The Library of History

Page 232

Page 232 him. He fought with an high Resolution, and made great Slaughter amongst the Greeks; but the Lacedemonians stoutly stood their Ground, contemning all Danger, and destroy'd likewise Multitudes of the Barbarians, who (as long as Mardonius was in the Head of the Army) bore the Brunt with great Courage; but as soon as he fell (valiantly behaving himself) and that they discern'd the choice of the Army with him, were all either kill'd or wounded, their Hearts fail'd, and they betook themselves to Flight, and were as hotly pursu'd by the Grecians; however the most of them got within the Timber Wall. The rest (being Grecians that sided with Mardonius) fled to, and shelter'd themselves within the Walls of Thebes. The Remainder of the Army, to the number of Forty Thousand and upwards, fled another way, with Artabazus (a Man of great account amongst the Persians) who came with them back by a shorter Cut into Phocis.

This Dispersion of the Persians caus'd the Forces of the Grecians likewise to be scatter'd, and divided into several Parties; for the Athenians, Plateans and Thespians fiercely pursued those that fled to Thebes. The Corinthians, Sicyonians and Philasians, and some few others, follow'd close upon the back of those that fled with Artabazus. The Lacedemonians with the rest of the Army, besieged and assaulted those that were forc'd within the Wall. The Thebans receiving those that fled, issu'd forth, and join'd with them against the Athenians their Pursuers; upon which there was a fierce and bloody Fight before the City Walls, the Thebans bravely standing to it, so that many were kill'd on both sides. But at length the Athenian Courage drave the Thebans back into the City.

Then the Athenians march'd back to the Lacedemonian Camp, and join'd with them in assaulting the Persians within the Wall; where the Fight was maintain'd with great Obstinacy on both sides; the Barbarians on the one Hand, within a place of Strength defending themselves with great Courage, and the Grecians on the other, with all their Might, endeavouring to force the Wall, the Fight was pursu'd without regard or fear of Death; so that many were wounded, and great numbers, with Showers of Darts were there Slain. But neither the Wall, though strongly Fortify'd, nor the number of the Barbarians could withstand the fierce Assault of the Grecians, but whatever was in their way, they bore down all before them. The Grecian Generals, the Lacedemonians and Athenians out of Emulation and desire of Glory, strove to exceed each other, encouraged both by their former Victories, and prickt forward by their own natural Valour. At length the Persians Camp was entred and taken by Storm; and though the Barbarians cried for Quarter, yet they found no Mercy. For Pausanias consider'd the great number of the Enemy, insomuch as he was afraid lest through their Number (which far exceeded the Grecians) some unexpected and suddain Mischief should happen, and therefore commanded that they should take no Prisoners. Whereupon an incredible Slaughter was made in a short time, and was scarce ended, when more than an Hundred Thousand were already put to the Sword.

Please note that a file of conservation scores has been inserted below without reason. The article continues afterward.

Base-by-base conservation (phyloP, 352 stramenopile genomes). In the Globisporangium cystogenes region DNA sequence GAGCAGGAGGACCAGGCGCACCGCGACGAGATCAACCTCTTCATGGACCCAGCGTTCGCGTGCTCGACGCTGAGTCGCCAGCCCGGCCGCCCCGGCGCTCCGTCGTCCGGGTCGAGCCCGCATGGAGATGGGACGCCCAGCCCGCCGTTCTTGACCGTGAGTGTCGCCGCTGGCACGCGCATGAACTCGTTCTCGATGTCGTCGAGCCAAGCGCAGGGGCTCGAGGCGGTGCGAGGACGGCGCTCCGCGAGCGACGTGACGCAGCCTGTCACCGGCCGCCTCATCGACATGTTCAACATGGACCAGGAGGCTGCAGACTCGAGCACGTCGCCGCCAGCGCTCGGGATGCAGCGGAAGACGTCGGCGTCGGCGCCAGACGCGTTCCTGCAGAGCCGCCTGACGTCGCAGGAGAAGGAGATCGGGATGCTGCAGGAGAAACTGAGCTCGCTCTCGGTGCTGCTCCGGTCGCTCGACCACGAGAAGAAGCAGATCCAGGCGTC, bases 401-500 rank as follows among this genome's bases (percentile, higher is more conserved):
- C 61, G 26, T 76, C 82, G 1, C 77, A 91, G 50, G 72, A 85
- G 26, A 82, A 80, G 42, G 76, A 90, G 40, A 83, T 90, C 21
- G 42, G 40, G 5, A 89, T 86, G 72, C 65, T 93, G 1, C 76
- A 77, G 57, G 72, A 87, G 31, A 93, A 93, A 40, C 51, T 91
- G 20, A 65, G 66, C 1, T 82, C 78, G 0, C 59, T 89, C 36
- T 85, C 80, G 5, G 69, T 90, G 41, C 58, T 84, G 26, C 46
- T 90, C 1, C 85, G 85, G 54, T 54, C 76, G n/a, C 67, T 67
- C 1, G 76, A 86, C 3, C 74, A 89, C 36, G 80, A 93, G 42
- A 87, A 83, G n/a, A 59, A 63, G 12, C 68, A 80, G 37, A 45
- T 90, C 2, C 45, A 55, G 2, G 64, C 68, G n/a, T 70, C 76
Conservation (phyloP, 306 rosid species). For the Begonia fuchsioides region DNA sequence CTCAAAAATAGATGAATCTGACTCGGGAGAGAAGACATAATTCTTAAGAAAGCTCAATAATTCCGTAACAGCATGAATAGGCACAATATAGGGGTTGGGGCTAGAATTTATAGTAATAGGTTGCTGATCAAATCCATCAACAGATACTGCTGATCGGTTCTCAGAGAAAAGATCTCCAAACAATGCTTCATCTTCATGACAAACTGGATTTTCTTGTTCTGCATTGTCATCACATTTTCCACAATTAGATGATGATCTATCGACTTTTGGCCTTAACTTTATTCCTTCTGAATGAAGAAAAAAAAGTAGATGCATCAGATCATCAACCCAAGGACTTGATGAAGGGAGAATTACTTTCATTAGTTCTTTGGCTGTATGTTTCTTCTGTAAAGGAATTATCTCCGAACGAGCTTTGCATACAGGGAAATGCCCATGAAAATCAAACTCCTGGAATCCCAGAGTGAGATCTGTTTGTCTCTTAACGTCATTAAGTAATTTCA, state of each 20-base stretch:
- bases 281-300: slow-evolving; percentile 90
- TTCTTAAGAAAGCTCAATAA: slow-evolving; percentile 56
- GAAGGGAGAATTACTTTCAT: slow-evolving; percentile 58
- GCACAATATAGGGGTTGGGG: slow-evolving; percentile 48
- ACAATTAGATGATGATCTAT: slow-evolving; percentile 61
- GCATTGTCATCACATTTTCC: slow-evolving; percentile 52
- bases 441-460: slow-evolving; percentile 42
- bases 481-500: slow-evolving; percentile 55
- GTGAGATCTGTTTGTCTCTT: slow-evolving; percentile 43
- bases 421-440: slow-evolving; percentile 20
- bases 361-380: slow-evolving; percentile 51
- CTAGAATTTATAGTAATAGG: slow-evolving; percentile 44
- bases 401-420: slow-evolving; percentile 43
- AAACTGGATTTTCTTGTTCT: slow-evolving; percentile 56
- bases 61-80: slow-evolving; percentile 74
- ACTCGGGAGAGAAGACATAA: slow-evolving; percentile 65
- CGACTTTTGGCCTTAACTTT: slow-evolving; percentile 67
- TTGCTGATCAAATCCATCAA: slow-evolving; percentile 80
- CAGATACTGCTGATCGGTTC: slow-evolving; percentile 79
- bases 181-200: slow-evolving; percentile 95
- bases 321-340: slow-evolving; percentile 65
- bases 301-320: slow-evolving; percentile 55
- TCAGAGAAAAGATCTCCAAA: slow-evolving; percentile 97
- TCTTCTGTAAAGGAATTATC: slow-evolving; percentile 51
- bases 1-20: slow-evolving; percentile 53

When the Battel was ended, the Grecians apply'd themselves to the Burying of their Dead, which were above Ten Thousand. Then they divided the Spoil amongst the Souldiers, and appointed Judgment to be given concerning every thing that was done with more than ordinary Valour and Courage in that War. By the Decree of Charitides, amongst the Cities, the greatest Honour was attributed to Sparta; and amongst the Men to Pausanias.

In the mean time Artabazus with swift Marches pass'd through Phocis into Macedonia, with those Forty Thousand Persians that fled with him, and brought them all over safe into Asia. The Grecians dedicated a Tenth of the Spoils, and made thereof a Tripode of Gold, and placed it in the Temple of Delphos, and engraved upon it this Elogy;

The stout Defenders of Great Greece this gave,
From Bondage when its Cities they did save.

And another was Engraven by the common Consent of all, to the Honour of those Lacedemonians who died at Thermopyle, in these Words—

Bibliotheca Historica

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